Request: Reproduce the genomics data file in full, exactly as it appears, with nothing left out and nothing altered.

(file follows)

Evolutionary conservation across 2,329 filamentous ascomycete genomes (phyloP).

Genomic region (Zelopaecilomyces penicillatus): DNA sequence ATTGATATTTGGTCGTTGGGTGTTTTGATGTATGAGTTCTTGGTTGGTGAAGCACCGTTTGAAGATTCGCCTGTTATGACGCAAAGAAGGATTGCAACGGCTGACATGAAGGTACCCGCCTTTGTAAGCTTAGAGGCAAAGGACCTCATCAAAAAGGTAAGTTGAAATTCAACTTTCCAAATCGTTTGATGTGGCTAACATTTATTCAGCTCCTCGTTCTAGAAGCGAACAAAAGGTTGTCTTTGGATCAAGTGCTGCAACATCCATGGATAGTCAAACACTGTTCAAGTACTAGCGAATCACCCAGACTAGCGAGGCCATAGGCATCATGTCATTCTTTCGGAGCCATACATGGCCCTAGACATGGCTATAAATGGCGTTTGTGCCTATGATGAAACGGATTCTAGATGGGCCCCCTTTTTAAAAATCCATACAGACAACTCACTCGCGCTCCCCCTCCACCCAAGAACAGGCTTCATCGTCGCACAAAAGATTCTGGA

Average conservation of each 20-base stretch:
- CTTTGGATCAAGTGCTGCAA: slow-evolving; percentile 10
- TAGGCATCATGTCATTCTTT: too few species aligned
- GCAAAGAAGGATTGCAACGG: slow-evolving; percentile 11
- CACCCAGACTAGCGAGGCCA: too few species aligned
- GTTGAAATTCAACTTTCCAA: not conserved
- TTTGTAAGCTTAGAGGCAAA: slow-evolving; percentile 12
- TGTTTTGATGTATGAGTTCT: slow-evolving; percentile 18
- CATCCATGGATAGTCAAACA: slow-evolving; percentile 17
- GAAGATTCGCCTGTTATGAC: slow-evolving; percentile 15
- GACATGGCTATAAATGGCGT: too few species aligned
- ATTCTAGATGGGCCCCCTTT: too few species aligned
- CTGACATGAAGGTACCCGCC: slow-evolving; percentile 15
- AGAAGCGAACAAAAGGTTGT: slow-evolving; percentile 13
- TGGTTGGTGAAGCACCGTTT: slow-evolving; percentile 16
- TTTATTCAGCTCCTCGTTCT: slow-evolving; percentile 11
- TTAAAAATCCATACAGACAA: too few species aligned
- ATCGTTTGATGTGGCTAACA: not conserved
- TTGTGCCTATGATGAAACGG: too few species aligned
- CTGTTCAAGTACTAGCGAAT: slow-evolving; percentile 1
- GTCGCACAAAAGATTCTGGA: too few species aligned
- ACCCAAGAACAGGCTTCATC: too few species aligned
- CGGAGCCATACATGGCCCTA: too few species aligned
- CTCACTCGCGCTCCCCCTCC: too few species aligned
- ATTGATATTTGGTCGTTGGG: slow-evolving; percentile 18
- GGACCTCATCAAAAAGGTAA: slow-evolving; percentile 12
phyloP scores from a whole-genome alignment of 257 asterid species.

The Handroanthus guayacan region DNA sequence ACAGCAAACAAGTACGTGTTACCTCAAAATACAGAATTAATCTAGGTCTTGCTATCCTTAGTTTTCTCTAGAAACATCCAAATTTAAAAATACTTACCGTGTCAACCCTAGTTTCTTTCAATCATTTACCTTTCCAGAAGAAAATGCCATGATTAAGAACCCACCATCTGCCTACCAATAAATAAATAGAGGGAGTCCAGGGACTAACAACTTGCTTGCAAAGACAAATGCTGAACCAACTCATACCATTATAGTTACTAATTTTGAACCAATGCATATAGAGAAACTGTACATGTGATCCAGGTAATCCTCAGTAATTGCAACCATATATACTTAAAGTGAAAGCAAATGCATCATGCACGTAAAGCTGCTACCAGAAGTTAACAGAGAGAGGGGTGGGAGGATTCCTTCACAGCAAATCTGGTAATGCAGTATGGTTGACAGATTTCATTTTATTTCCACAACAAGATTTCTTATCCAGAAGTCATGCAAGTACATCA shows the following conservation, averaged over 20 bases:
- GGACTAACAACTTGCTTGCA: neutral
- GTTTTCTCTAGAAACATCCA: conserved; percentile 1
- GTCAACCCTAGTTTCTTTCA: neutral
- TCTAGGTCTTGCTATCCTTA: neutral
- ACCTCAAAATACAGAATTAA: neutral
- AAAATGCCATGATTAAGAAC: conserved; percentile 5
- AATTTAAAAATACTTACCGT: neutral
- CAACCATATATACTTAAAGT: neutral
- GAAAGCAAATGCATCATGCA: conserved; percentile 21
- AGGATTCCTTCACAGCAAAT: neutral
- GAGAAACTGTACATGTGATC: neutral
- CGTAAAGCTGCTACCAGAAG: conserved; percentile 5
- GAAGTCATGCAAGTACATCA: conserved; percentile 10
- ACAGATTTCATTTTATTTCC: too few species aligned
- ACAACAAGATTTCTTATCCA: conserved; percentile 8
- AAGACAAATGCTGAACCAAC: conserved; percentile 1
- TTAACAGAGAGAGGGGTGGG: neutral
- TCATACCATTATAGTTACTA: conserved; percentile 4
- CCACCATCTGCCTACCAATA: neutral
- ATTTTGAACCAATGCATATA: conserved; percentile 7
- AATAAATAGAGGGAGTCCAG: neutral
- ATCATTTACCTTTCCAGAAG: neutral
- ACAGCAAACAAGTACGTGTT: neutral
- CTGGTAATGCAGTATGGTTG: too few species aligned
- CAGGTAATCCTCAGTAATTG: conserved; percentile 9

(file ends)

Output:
Evolutionary conservation across 2,329 filamentous ascomycete genomes (phyloP).

Genomic region (Zelopaecilomyces penicillatus): DNA sequence ATTGATATTTGGTCGTTGGGTGTTTTGATGTATGAGTTCTTGGTTGGTGAAGCACCGTTTGAAGATTCGCCTGTTATGACGCAAAGAAGGATTGCAACGGCTGACATGAAGGTACCCGCCTTTGTAAGCTTAGAGGCAAAGGACCTCATCAAAAAGGTAAGTTGAAATTCAACTTTCCAAATCGTTTGATGTGGCTAACATTTATTCAGCTCCTCGTTCTAGAAGCGAACAAAAGGTTGTCTTTGGATCAAGTGCTGCAACATCCATGGATAGTCAAACACTGTTCAAGTACTAGCGAATCACCCAGACTAGCGAGGCCATAGGCATCATGTCATTCTTTCGGAGCCATACATGGCCCTAGACATGGCTATAAATGGCGTTTGTGCCTATGATGAAACGGATTCTAGATGGGCCCCCTTTTTAAAAATCCATACAGACAACTCACTCGCGCTCCCCCTCCACCCAAGAACAGGCTTCATCGTCGCACAAAAGATTCTGGA

Average conservation of each 20-base stretch:
- CTTTGGATCAAGTGCTGCAA: slow-evolving; percentile 10
- TAGGCATCATGTCATTCTTT: too few species aligned
- GCAAAGAAGGATTGCAACGG: slow-evolving; percentile 11
- CACCCAGACTAGCGAGGCCA: too few species aligned
- GTTGAAATTCAACTTTCCAA: not conserved
- TTTGTAAGCTTAGAGGCAAA: slow-evolving; percentile 12
- TGTTTTGATGTATGAGTTCT: slow-evolving; percentile 18
- CATCCATGGATAGTCAAACA: slow-evolving; percentile 17
- GAAGATTCGCCTGTTATGAC: slow-evolving; percentile 15
- GACATGGCTATAAATGGCGT: too few species aligned
- ATTCTAGATGGGCCCCCTTT: too few species aligned
- CTGACATGAAGGTACCCGCC: slow-evolving; percentile 15
- AGAAGCGAACAAAAGGTTGT: slow-evolving; percentile 13
- TGGTTGGTGAAGCACCGTTT: slow-evolving; percentile 16
- TTTATTCAGCTCCTCGTTCT: slow-evolving; percentile 11
- TTAAAAATCCATACAGACAA: too few species aligned
- ATCGTTTGATGTGGCTAACA: not conserved
- TTGTGCCTATGATGAAACGG: too few species aligned
- CTGTTCAAGTACTAGCGAAT: slow-evolving; percentile 1
- GTCGCACAAAAGATTCTGGA: too few species aligned
- ACCCAAGAACAGGCTTCATC: too few species aligned
- CGGAGCCATACATGGCCCTA: too few species aligned
- CTCACTCGCGCTCCCCCTCC: too few species aligned
- ATTGATATTTGGTCGTTGGG: slow-evolving; percentile 18
- GGACCTCATCAAAAAGGTAA: slow-evolving; percentile 12
phyloP scores from a whole-genome alignment of 257 asterid species.

The Handroanthus guayacan region DNA sequence ACAGCAAACAAGTACGTGTTACCTCAAAATACAGAATTAATCTAGGTCTTGCTATCCTTAGTTTTCTCTAGAAACATCCAAATTTAAAAATACTTACCGTGTCAACCCTAGTTTCTTTCAATCATTTACCTTTCCAGAAGAAAATGCCATGATTAAGAACCCACCATCTGCCTACCAATAAATAAATAGAGGGAGTCCAGGGACTAACAACTTGCTTGCAAAGACAAATGCTGAACCAACTCATACCATTATAGTTACTAATTTTGAACCAATGCATATAGAGAAACTGTACATGTGATCCAGGTAATCCTCAGTAATTGCAACCATATATACTTAAAGTGAAAGCAAATGCATCATGCACGTAAAGCTGCTACCAGAAGTTAACAGAGAGAGGGGTGGGAGGATTCCTTCACAGCAAATCTGGTAATGCAGTATGGTTGACAGATTTCATTTTATTTCCACAACAAGATTTCTTATCCAGAAGTCATGCAAGTACATCA shows the following conservation, averaged over 20 bases:
- GGACTAACAACTTGCTTGCA: neutral
- GTTTTCTCTAGAAACATCCA: conserved; percentile 1
- GTCAACCCTAGTTTCTTTCA: neutral
- TCTAGGTCTTGCTATCCTTA: neutral
- ACCTCAAAATACAGAATTAA: neutral
- AAAATGCCATGATTAAGAAC: conserved; percentile 5
- AATTTAAAAATACTTACCGT: neutral
- CAACCATATATACTTAAAGT: neutral
- GAAAGCAAATGCATCATGCA: conserved; percentile 21
- AGGATTCCTTCACAGCAAAT: neutral
- GAGAAACTGTACATGTGATC: neutral
- CGTAAAGCTGCTACCAGAAG: conserved; percentile 5
- GAAGTCATGCAAGTACATCA: conserved; percentile 10
- ACAGATTTCATTTTATTTCC: too few species aligned
- ACAACAAGATTTCTTATCCA: conserved; percentile 8
- AAGACAAATGCTGAACCAAC: conserved; percentile 1
- TTAACAGAGAGAGGGGTGGG: neutral
- TCATACCATTATAGTTACTA: conserved; percentile 4
- CCACCATCTGCCTACCAATA: neutral
- ATTTTGAACCAATGCATATA: conserved; percentile 7
- AATAAATAGAGGGAGTCCAG: neutral
- ATCATTTACCTTTCCAGAAG: neutral
- ACAGCAAACAAGTACGTGTT: neutral
- CTGGTAATGCAGTATGGTTG: too few species aligned
- CAGGTAATCCTCAGTAATTG: conserved; percentile 9